This is a problem from Bangladesh Physics Olympiad:

Above a superconducting plane, there is a very long thin wire carrying current $I$. Linear mass density of the wire is $\rho$ kg/m. Find the distance of the wire from the plane so that it can hang freely. Inside a supercoductor no magnetic field can be created that is, a superconductor is a conductor that does not allow any magnetic field inside it.

My attempt: I think we can apply the image method here. Let's suppose, there is a fictious current carrying wire e under the super-conducting plane.Real and fictious wire are in equal distance $a$ from the plane and they are carrying current on the same direction. So, there would be no magnetic field on the super-conducring plane.

Then, the force of the fictious wire on the real wire, $F=IlB$ where $B$ is the magnetic field acting on the real wire due to the fictious wire and it's $B=\frac{\mu I}{2\pi 2a}$. Magnetic force would be equal to the weight of the wire. So, $mg=Il\frac{\mu I}{2\pi 2a}$ Rearranging, $a=\frac{\mu I^2}{4\pi \rho g}$

enter image description here

But, there is a problem. If the real wire is on the upper side of the superconducting plane, then the attractive force adds up with the weight of the wire rather then cancelling. But, it works if the wire is under the superconducting plane.

What's wrong with this method?

  • $\begingroup$ @Heather See the edit. $\endgroup$ – Mockingbird Jul 31 '17 at 1:06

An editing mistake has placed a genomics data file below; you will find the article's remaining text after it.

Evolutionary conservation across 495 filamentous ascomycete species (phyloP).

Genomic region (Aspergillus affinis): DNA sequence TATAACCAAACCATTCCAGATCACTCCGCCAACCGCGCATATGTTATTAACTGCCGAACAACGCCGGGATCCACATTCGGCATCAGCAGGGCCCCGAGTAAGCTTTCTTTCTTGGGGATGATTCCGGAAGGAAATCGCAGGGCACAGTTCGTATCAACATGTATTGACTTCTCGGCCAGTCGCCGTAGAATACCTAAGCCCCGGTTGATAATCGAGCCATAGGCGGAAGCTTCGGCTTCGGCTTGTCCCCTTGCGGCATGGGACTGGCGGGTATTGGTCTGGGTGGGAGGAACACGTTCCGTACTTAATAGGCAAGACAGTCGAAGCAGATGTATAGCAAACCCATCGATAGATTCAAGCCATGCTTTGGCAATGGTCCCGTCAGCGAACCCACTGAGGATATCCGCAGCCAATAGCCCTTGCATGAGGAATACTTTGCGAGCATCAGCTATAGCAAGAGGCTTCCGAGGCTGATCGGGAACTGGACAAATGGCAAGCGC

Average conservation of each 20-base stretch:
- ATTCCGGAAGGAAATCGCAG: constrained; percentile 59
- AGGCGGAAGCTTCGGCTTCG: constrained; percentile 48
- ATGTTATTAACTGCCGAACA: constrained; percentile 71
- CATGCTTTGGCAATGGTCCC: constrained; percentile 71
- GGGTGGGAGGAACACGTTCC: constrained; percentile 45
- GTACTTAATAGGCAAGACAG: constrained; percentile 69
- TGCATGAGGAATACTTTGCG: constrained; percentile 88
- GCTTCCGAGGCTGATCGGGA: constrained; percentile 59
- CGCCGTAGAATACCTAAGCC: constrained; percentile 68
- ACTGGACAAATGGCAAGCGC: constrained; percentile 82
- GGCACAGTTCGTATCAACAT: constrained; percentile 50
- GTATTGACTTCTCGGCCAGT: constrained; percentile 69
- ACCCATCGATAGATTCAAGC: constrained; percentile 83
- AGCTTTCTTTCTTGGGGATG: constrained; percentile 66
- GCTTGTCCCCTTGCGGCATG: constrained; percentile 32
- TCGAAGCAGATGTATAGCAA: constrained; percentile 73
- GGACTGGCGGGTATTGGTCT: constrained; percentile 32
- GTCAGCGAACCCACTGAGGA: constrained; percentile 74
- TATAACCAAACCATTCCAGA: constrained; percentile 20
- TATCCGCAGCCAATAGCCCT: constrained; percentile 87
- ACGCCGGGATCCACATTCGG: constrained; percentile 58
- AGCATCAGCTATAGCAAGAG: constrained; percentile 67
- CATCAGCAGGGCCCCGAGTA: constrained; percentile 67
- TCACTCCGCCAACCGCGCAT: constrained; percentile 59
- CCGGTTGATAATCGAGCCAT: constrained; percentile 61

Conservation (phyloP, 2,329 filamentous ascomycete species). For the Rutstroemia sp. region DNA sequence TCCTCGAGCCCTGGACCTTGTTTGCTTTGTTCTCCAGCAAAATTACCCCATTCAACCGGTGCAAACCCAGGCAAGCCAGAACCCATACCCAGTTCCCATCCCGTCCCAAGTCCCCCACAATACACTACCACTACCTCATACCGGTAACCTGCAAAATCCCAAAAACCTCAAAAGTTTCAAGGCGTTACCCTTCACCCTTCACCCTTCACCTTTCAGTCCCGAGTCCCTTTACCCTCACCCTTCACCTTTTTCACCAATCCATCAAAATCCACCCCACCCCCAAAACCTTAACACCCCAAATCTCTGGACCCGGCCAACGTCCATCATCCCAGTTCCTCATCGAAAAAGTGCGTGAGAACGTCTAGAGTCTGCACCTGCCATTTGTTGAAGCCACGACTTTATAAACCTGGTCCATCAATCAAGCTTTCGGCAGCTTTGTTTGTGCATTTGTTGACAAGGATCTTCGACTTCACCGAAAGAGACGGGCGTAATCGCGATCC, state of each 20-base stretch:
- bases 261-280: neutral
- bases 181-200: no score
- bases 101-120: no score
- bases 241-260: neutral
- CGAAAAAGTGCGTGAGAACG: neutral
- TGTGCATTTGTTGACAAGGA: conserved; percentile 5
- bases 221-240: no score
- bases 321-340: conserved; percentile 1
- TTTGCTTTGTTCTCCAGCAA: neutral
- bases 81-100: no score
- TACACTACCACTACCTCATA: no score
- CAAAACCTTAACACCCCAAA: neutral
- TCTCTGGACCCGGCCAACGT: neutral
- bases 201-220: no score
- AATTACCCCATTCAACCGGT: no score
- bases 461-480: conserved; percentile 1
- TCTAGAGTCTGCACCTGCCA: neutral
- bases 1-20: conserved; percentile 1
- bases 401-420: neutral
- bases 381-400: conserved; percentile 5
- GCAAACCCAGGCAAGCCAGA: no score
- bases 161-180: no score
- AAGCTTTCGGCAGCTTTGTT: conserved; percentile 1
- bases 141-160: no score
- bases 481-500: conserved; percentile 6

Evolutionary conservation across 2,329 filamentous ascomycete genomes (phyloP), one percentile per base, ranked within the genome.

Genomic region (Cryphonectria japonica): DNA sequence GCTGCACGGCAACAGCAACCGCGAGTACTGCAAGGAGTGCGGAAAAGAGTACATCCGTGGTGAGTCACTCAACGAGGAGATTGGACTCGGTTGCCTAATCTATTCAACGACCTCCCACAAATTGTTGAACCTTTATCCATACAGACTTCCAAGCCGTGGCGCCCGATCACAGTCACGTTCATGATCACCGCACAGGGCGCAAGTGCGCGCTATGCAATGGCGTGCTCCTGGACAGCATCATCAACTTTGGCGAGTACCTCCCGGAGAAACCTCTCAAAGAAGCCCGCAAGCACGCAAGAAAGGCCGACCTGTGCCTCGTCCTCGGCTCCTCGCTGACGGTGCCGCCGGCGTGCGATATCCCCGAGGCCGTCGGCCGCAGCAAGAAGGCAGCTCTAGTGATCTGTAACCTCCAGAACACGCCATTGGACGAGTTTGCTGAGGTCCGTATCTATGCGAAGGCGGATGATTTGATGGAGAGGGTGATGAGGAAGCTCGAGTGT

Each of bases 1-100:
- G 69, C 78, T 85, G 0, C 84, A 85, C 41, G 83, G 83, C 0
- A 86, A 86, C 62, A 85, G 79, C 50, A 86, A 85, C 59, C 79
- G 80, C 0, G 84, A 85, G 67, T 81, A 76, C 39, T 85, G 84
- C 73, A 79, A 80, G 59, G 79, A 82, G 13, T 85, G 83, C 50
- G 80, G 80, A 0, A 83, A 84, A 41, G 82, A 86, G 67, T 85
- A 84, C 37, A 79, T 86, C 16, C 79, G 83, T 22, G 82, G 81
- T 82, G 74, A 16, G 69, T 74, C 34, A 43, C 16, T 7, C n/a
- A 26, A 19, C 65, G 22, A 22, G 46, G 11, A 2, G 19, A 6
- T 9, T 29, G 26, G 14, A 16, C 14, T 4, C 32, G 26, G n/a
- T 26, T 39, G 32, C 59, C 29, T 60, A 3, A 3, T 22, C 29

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    $\begingroup$ I have voted to leave this question open. There is a clear conceptual question here about whether the image current attracts or repels the object current. $\endgroup$ – sammy gerbil Jul 31 '17 at 9:58

Your mistake is to assume that the image current is in the same direction as the object current.

When using the Method of Images in electrostatics, the image charge in a conductor has the opposite sign. The image of a +ve charge is a -ve charge.

An electric current is a flow of charge, conventionally +ve. Suppose the object current is a flow of +ve charge to the right. Then the image current will be a flow of -ve charge to the right : each +ve charge in the object wire is mirrored by a -ve charge in the image wire, moving in the same direction. This is equivalent to a flow of +ve charge to the left.

So the image current flows in the opposite direction to the object current, and therefore the force betweeen the object and image currents is repulsive.

Looking along the wire, the magnetic field will be as shown on the right in the diagram below. The green line represents the surface of the superconductor, and the object wire is the upper wire. ![enter image description here
Image copied from University of Louisville Dept of Physics

If the image current was in the same direction as the object current (as on the left), then the magnetic field would be zero at the mid-line between the wires (as you point out), but it would be non-zero at all other points on the surface of the superconductor. Moreover, it would have to penetrate the superconductor, which we know does not happen (except for flux pinning - see How does quantum trapping with diamagnets work?).

The image current is actually in the opposite direction (as on the right). The magnetic field at the surface of the superconductor is now non-zero, but no magnetic field lines penetrate into the superconductor. The field lines below the green line, inside the superconductor, are imaginary - just as the optical image in a mirror is imaginary.

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  • $\begingroup$ But if the 2 wires carry current in the opposite direction then there is a magnetic field on the superconducting plane. What about that? $\endgroup$ – Mockingbird Jul 31 '17 at 13:35
  • $\begingroup$ What a nice answer! I understand my faults now. $\endgroup$ – Mockingbird Jul 31 '17 at 16:20

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